Kodava language

The Kodava (Kannada script: ಕೊಡವ ತಕ್ಕ್, Kodava takk, meaning 'speech of Kodavas', in the Kodava language, alternate names: Kodagu, Coorgi) is an endangered Dravidian language and the original language of the Kodagu district in Southern Karnataka, India. The term Kodava has two related usages. Firstly, it is the name of the Kodava language and culture followed by a number of communities from Kodagu. Secondly, within the Kodava-speaking communities and region (Kodagu), it is a demonym for the dominant Kodava people. Hence, the Kodava language is not only the primary language of the Kodavas but also of many other castes and tribes in Kodagu. The language has two dialects: Mendele (spoken in Northern and Central Kodagu, i.e. outside Kodagu's Kiggat naadu) and Kiggat (spoken in Kiggat naadu, in Southern Kodagu).

Kodava
ಕೊಡವ
Native toIndia
RegionKodagu, Karnataka
EthnicityKodava
Native speakers
113,857 (2011 census)[1]
Dravidian
Kannada script, Coorgi–Cox alphabet
Language codes
ISO 639-3kfa
Glottologkoda1255[2]

Historically, it has been referred to as a dialect of Kannada.[3] However it has been re-analysed as a language by early 20th century academics.

It is traditionally written using the Kannada script which is an abugida. However, an abugida called the Coorgi–Cox alphabet has been developed on the request of community members. The 2011 Census of India reports 96,918 persons who returned Kodava as their mother tongue and 16,939 for Coorgi/Kodagu, for a total of 113,857 persons who identified one of these languages as their mother tongue.[4]

PhonologyEdit

VowelsEdit

Dravidian vowel systems contain five vowel qualities i.e. those usually corresponding to a, e, i, o and u., with a short and long variants for each. However, Kodava has two more: the mid and high (close) back unrounded vowels, with corresponding long variants.[5]

Kodagu has 14 vowels. 7 of these, i, e, ɛ, a, ɑ, o, u, have long equivalents.[6]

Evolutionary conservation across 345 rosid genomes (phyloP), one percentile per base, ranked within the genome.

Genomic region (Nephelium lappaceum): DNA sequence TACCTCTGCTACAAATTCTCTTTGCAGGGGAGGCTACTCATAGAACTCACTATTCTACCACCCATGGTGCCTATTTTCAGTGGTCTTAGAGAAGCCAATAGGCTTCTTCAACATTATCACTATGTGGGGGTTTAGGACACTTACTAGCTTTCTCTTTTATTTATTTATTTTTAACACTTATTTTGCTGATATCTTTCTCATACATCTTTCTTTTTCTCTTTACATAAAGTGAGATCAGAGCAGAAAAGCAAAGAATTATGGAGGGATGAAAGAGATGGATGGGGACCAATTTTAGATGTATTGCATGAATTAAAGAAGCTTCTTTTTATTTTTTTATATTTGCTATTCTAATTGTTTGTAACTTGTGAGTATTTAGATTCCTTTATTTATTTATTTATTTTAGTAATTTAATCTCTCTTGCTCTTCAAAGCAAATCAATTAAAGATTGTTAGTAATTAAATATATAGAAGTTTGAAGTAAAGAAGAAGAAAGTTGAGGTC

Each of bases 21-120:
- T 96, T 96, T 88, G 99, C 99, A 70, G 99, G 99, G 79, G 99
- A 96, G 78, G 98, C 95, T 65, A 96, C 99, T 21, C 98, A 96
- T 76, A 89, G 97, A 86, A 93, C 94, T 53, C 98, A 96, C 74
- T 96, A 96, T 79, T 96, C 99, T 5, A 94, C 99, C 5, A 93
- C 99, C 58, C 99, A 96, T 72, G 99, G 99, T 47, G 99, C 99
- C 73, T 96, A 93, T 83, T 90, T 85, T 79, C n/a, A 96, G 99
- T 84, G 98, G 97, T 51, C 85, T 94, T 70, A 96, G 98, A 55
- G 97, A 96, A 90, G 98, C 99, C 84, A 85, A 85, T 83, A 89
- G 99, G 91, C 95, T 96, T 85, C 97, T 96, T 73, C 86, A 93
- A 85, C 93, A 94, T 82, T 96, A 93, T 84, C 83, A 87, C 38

Front Central Back
unrounded rounded
Close i ɨ ɯ u
Near-close ɪ ʊ
Close-mid e
Mid ə
Open-mid ɛ ʌ ɔ
Open a ɑ

ConsonantsEdit

Kodava has 25 consonants.

Bilabial Dental Alveolar Retroflex Palatal Velar Glottal
Stop voiceless p ʈ k
voiced b ɖ g
Fricative ð s ʂ ç h
Nasal m n ɳ ɲ ŋ
Approximant l ɭ j
Trill r
Flap ɽ

Kodava and Kannada share a lack of palatalization of word-initial *k-, which is a feature found in the Tamil-Malayalam branch.[7]

ComparisonsEdit

Linguistically, Kodava language shows some deviations from other Dravidian languages. It is closely related to and influenced by Tamil, Tulu, Kannada, and Malayalam. A majority of the words are common between Kodava and Beary bashe, a dialect which is a mixture of Tulu and Malayalam spoken by the Beary and Belchada community.

LiteratureEdit

Family histories, rituals and other records were scripted on palm leaves called Pattole (patt=palm, ole=leaf) by astrologers in the ancient times. When Kodava was written, it was usually with Kannada script, sometimes with minor modifications. The folk songs of the Kodavas, called the Palame (also known as the Balo Patt or Dudi Patt), were orally transmitted across several generations. The language had no significant written literature until the twentieth century. Appachcha Kavi, a playwright, and Nadikerianda Chinnappa, a folk compiler, are the two important poets and writers of the Kodava language. Other important writers in the language were B D Ganapathy and I M Muthanna.

 
The Coorgi-Cox alphabet

In 2005, after requests from the Kodagu community, German linguist Gerard Cox created a script unique to Kodava called the Coorgi-Cox script. It uses straight lines for 5 vowels, and has circles for diphthongs.[8]

The Pattole Palame, a collection of Kodava folksongs and traditions compiled in the early 1900s by Nadikerianda Chinnappa, was first published in 1924. The most important Kodava literature, it is said to be one of the earliest, if not the earliest, collection of folklore of a community in an Indian language. Nearly two thirds of the book consists of folksongs that were handed down orally through generations, sung even today during marriage and death ceremonies and during festivals relating to the seasons and in honour of local deities and heroes. Traditionally known as Balo Pat, these songs are sung by four men who beat dudis (drums) as they sing. Kodava folk dances are performed to the beat of many of these songs. The Pattole Palame was written using the Kannada script originally; it has been translated into English by Boverianda Nanjamma and Chinnappa, grandchildren of Nadikerianda Chinnappa, and has been published by Rupa & Co., New Delhi.[9]